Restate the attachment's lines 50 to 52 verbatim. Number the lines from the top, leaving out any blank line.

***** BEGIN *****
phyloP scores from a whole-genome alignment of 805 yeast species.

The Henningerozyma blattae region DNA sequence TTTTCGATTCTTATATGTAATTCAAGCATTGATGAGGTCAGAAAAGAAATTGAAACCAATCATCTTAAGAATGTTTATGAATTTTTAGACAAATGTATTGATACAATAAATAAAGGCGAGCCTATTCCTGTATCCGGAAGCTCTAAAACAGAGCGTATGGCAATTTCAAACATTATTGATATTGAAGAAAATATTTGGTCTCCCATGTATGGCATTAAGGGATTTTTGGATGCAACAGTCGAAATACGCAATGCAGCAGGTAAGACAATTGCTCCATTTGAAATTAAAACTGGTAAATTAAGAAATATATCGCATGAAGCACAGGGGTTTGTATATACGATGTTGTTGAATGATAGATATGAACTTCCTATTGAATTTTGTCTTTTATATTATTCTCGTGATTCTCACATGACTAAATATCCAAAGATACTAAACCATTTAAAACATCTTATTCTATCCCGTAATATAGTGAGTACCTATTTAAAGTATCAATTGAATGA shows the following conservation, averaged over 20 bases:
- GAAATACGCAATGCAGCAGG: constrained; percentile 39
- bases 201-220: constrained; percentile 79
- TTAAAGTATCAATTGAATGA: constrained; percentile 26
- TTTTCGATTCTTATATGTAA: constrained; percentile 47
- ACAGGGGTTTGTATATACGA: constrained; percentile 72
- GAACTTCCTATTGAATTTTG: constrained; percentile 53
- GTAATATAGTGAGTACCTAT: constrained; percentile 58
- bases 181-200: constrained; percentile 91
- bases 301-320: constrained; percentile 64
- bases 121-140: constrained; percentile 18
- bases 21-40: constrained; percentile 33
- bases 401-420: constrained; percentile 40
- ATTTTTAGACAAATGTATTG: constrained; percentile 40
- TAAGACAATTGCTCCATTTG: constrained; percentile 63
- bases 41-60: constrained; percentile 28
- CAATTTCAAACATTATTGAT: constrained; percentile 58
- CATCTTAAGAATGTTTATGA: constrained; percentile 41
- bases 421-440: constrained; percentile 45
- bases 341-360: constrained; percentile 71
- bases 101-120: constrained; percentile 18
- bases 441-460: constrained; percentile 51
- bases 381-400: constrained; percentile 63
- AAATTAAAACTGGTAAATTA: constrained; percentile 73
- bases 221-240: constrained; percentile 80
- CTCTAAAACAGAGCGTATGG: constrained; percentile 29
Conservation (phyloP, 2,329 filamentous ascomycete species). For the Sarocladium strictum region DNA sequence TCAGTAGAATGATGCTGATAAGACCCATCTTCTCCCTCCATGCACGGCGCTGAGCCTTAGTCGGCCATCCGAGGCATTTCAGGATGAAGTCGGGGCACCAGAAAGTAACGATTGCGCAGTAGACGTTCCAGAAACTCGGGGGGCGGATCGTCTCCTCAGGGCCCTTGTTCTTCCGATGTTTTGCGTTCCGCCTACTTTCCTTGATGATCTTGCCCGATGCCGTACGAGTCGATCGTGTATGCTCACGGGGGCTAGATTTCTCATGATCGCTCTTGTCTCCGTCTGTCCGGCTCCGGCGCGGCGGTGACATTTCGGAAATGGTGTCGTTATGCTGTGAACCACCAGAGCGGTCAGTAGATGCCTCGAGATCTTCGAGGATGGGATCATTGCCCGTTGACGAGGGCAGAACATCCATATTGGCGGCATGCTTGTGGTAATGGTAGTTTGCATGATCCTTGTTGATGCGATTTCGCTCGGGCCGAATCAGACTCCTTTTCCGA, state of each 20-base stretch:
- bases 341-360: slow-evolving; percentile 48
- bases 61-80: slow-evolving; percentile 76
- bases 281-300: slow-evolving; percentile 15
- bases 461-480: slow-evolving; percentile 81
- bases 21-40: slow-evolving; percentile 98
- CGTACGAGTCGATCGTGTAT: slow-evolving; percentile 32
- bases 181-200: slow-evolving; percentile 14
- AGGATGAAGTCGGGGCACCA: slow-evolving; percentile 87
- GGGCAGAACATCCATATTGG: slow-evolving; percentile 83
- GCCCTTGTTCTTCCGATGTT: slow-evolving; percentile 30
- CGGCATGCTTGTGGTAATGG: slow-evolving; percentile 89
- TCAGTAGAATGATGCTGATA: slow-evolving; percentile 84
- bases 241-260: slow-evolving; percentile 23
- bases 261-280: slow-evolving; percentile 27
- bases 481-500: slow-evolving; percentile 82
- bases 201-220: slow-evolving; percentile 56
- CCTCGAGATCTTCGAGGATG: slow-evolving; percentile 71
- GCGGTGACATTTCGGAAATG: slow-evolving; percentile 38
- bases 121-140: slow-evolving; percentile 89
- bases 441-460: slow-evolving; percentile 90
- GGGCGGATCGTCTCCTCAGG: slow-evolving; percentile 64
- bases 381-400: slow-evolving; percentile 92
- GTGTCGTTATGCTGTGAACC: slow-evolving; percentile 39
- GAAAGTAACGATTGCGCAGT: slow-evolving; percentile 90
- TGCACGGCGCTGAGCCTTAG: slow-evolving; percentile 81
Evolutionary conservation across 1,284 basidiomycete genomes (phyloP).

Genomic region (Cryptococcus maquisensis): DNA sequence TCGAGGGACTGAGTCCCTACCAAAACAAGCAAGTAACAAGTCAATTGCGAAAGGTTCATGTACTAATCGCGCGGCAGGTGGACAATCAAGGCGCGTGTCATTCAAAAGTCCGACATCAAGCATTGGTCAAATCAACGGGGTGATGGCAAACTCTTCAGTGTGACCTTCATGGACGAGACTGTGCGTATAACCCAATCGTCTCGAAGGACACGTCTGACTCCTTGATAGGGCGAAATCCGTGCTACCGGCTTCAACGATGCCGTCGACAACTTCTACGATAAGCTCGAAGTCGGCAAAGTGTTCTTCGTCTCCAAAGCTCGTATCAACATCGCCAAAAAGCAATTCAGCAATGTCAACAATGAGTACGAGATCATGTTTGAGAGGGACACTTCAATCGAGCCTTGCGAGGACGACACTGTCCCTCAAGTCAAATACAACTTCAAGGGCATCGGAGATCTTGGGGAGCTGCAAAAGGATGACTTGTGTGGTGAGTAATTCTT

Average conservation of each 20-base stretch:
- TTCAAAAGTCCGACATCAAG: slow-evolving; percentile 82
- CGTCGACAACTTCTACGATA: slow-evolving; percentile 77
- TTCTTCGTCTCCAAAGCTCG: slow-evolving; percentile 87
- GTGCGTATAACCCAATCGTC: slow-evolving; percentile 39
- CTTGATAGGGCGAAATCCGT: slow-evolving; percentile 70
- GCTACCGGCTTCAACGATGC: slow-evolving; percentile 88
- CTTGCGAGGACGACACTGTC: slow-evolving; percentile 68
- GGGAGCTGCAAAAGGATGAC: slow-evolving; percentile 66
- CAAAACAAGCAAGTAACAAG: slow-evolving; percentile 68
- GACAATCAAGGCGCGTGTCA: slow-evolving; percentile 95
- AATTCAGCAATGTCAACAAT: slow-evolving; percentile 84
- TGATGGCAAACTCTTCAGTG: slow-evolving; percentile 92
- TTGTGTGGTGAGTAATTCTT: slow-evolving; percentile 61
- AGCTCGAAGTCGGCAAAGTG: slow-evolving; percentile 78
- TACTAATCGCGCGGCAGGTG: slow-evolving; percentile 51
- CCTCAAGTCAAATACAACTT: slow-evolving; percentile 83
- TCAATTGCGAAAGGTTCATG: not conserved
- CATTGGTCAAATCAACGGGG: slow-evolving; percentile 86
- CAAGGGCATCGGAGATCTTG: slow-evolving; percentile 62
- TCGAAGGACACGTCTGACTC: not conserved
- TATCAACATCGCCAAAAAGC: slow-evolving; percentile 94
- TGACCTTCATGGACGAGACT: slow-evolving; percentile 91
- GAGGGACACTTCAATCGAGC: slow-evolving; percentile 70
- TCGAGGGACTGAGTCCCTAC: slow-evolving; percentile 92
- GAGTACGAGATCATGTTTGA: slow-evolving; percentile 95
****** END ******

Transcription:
- bases 381-400: slow-evolving; percentile 92
- GTGTCGTTATGCTGTGAACC: slow-evolving; percentile 39
- GAAAGTAACGATTGCGCAGT: slow-evolving; percentile 90